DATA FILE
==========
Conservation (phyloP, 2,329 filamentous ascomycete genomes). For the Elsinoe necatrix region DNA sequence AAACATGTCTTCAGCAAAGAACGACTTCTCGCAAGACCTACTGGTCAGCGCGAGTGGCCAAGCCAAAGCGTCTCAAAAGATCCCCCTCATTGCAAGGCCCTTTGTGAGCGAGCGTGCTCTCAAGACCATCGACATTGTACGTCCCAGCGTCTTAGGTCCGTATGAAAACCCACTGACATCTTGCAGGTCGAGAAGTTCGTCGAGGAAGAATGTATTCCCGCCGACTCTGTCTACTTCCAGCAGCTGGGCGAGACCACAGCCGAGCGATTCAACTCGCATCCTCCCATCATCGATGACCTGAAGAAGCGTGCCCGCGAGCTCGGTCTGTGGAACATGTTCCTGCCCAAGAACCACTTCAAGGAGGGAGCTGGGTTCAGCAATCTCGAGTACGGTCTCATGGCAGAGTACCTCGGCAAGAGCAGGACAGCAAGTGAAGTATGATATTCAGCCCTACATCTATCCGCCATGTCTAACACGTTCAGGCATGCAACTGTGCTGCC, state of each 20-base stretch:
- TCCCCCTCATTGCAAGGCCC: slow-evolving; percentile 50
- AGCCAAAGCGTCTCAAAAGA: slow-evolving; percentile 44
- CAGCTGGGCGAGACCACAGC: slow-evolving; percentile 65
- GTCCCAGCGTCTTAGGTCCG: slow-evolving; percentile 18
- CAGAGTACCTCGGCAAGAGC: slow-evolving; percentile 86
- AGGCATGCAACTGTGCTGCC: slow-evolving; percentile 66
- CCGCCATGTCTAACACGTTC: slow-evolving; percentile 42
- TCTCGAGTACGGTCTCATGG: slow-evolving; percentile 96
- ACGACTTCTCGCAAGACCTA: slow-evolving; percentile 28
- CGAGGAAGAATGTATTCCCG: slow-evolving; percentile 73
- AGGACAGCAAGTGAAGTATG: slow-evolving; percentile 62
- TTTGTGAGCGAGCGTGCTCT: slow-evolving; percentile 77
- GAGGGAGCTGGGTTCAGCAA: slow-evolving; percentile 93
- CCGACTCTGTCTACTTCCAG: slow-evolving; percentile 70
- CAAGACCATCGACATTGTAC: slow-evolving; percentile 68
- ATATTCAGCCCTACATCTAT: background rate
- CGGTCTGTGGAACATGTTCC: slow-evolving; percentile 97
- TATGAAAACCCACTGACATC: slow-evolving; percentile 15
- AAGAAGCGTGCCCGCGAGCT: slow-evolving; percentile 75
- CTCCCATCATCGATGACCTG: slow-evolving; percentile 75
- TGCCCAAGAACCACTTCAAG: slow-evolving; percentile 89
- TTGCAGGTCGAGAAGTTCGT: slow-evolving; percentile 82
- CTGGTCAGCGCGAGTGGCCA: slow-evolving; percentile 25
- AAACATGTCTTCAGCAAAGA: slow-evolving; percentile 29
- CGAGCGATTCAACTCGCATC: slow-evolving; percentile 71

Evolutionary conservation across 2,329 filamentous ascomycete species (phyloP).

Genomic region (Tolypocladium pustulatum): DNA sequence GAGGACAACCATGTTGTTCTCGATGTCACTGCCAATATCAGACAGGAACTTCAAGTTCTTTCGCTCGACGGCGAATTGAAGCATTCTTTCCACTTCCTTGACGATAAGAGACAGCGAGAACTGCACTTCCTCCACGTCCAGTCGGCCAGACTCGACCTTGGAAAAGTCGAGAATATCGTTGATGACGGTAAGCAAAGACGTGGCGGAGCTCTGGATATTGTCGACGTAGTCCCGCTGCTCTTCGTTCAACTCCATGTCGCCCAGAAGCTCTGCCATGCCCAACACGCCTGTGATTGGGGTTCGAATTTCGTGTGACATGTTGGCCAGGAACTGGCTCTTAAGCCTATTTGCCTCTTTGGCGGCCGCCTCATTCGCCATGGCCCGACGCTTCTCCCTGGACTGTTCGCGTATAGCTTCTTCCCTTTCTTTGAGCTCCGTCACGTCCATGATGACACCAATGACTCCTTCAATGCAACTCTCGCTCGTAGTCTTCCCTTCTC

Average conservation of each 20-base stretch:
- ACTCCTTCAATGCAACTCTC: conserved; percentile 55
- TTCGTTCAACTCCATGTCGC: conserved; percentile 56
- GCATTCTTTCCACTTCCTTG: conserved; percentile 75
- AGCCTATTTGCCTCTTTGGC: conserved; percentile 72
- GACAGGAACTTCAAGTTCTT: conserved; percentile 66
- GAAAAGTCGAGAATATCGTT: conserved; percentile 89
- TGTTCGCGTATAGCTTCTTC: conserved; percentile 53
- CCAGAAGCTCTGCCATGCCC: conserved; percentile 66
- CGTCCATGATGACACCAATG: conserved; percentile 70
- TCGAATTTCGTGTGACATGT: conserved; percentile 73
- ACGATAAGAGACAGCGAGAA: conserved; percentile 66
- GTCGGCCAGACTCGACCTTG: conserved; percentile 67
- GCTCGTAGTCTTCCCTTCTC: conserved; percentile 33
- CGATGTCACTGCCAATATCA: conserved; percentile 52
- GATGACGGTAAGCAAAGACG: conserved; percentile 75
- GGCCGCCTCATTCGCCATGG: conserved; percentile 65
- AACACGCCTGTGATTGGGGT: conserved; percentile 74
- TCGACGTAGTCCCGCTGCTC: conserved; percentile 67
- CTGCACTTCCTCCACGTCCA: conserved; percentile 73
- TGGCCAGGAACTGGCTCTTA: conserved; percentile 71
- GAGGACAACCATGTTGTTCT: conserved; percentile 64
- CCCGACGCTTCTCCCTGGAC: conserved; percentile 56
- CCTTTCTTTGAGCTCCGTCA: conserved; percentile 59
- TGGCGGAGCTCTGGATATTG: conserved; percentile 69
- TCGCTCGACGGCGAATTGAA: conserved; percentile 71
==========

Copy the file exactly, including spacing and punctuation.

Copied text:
Conservation (phyloP, 2,329 filamentous ascomycete genomes). For the Elsinoe necatrix region DNA sequence AAACATGTCTTCAGCAAAGAACGACTTCTCGCAAGACCTACTGGTCAGCGCGAGTGGCCAAGCCAAAGCGTCTCAAAAGATCCCCCTCATTGCAAGGCCCTTTGTGAGCGAGCGTGCTCTCAAGACCATCGACATTGTACGTCCCAGCGTCTTAGGTCCGTATGAAAACCCACTGACATCTTGCAGGTCGAGAAGTTCGTCGAGGAAGAATGTATTCCCGCCGACTCTGTCTACTTCCAGCAGCTGGGCGAGACCACAGCCGAGCGATTCAACTCGCATCCTCCCATCATCGATGACCTGAAGAAGCGTGCCCGCGAGCTCGGTCTGTGGAACATGTTCCTGCCCAAGAACCACTTCAAGGAGGGAGCTGGGTTCAGCAATCTCGAGTACGGTCTCATGGCAGAGTACCTCGGCAAGAGCAGGACAGCAAGTGAAGTATGATATTCAGCCCTACATCTATCCGCCATGTCTAACACGTTCAGGCATGCAACTGTGCTGCC, state of each 20-base stretch:
- TCCCCCTCATTGCAAGGCCC: slow-evolving; percentile 50
- AGCCAAAGCGTCTCAAAAGA: slow-evolving; percentile 44
- CAGCTGGGCGAGACCACAGC: slow-evolving; percentile 65
- GTCCCAGCGTCTTAGGTCCG: slow-evolving; percentile 18
- CAGAGTACCTCGGCAAGAGC: slow-evolving; percentile 86
- AGGCATGCAACTGTGCTGCC: slow-evolving; percentile 66
- CCGCCATGTCTAACACGTTC: slow-evolving; percentile 42
- TCTCGAGTACGGTCTCATGG: slow-evolving; percentile 96
- ACGACTTCTCGCAAGACCTA: slow-evolving; percentile 28
- CGAGGAAGAATGTATTCCCG: slow-evolving; percentile 73
- AGGACAGCAAGTGAAGTATG: slow-evolving; percentile 62
- TTTGTGAGCGAGCGTGCTCT: slow-evolving; percentile 77
- GAGGGAGCTGGGTTCAGCAA: slow-evolving; percentile 93
- CCGACTCTGTCTACTTCCAG: slow-evolving; percentile 70
- CAAGACCATCGACATTGTAC: slow-evolving; percentile 68
- ATATTCAGCCCTACATCTAT: background rate
- CGGTCTGTGGAACATGTTCC: slow-evolving; percentile 97
- TATGAAAACCCACTGACATC: slow-evolving; percentile 15
- AAGAAGCGTGCCCGCGAGCT: slow-evolving; percentile 75
- CTCCCATCATCGATGACCTG: slow-evolving; percentile 75
- TGCCCAAGAACCACTTCAAG: slow-evolving; percentile 89
- TTGCAGGTCGAGAAGTTCGT: slow-evolving; percentile 82
- CTGGTCAGCGCGAGTGGCCA: slow-evolving; percentile 25
- AAACATGTCTTCAGCAAAGA: slow-evolving; percentile 29
- CGAGCGATTCAACTCGCATC: slow-evolving; percentile 71

Evolutionary conservation across 2,329 filamentous ascomycete species (phyloP).

Genomic region (Tolypocladium pustulatum): DNA sequence GAGGACAACCATGTTGTTCTCGATGTCACTGCCAATATCAGACAGGAACTTCAAGTTCTTTCGCTCGACGGCGAATTGAAGCATTCTTTCCACTTCCTTGACGATAAGAGACAGCGAGAACTGCACTTCCTCCACGTCCAGTCGGCCAGACTCGACCTTGGAAAAGTCGAGAATATCGTTGATGACGGTAAGCAAAGACGTGGCGGAGCTCTGGATATTGTCGACGTAGTCCCGCTGCTCTTCGTTCAACTCCATGTCGCCCAGAAGCTCTGCCATGCCCAACACGCCTGTGATTGGGGTTCGAATTTCGTGTGACATGTTGGCCAGGAACTGGCTCTTAAGCCTATTTGCCTCTTTGGCGGCCGCCTCATTCGCCATGGCCCGACGCTTCTCCCTGGACTGTTCGCGTATAGCTTCTTCCCTTTCTTTGAGCTCCGTCACGTCCATGATGACACCAATGACTCCTTCAATGCAACTCTCGCTCGTAGTCTTCCCTTCTC

Average conservation of each 20-base stretch:
- ACTCCTTCAATGCAACTCTC: conserved; percentile 55
- TTCGTTCAACTCCATGTCGC: conserved; percentile 56
- GCATTCTTTCCACTTCCTTG: conserved; percentile 75
- AGCCTATTTGCCTCTTTGGC: conserved; percentile 72
- GACAGGAACTTCAAGTTCTT: conserved; percentile 66
- GAAAAGTCGAGAATATCGTT: conserved; percentile 89
- TGTTCGCGTATAGCTTCTTC: conserved; percentile 53
- CCAGAAGCTCTGCCATGCCC: conserved; percentile 66
- CGTCCATGATGACACCAATG: conserved; percentile 70
- TCGAATTTCGTGTGACATGT: conserved; percentile 73
- ACGATAAGAGACAGCGAGAA: conserved; percentile 66
- GTCGGCCAGACTCGACCTTG: conserved; percentile 67
- GCTCGTAGTCTTCCCTTCTC: conserved; percentile 33
- CGATGTCACTGCCAATATCA: conserved; percentile 52
- GATGACGGTAAGCAAAGACG: conserved; percentile 75
- GGCCGCCTCATTCGCCATGG: conserved; percentile 65
- AACACGCCTGTGATTGGGGT: conserved; percentile 74
- TCGACGTAGTCCCGCTGCTC: conserved; percentile 67
- CTGCACTTCCTCCACGTCCA: conserved; percentile 73
- TGGCCAGGAACTGGCTCTTA: conserved; percentile 71
- GAGGACAACCATGTTGTTCT: conserved; percentile 64
- CCCGACGCTTCTCCCTGGAC: conserved; percentile 56
- CCTTTCTTTGAGCTCCGTCA: conserved; percentile 59
- TGGCGGAGCTCTGGATATTG: conserved; percentile 69
- TCGCTCGACGGCGAATTGAA: conserved; percentile 71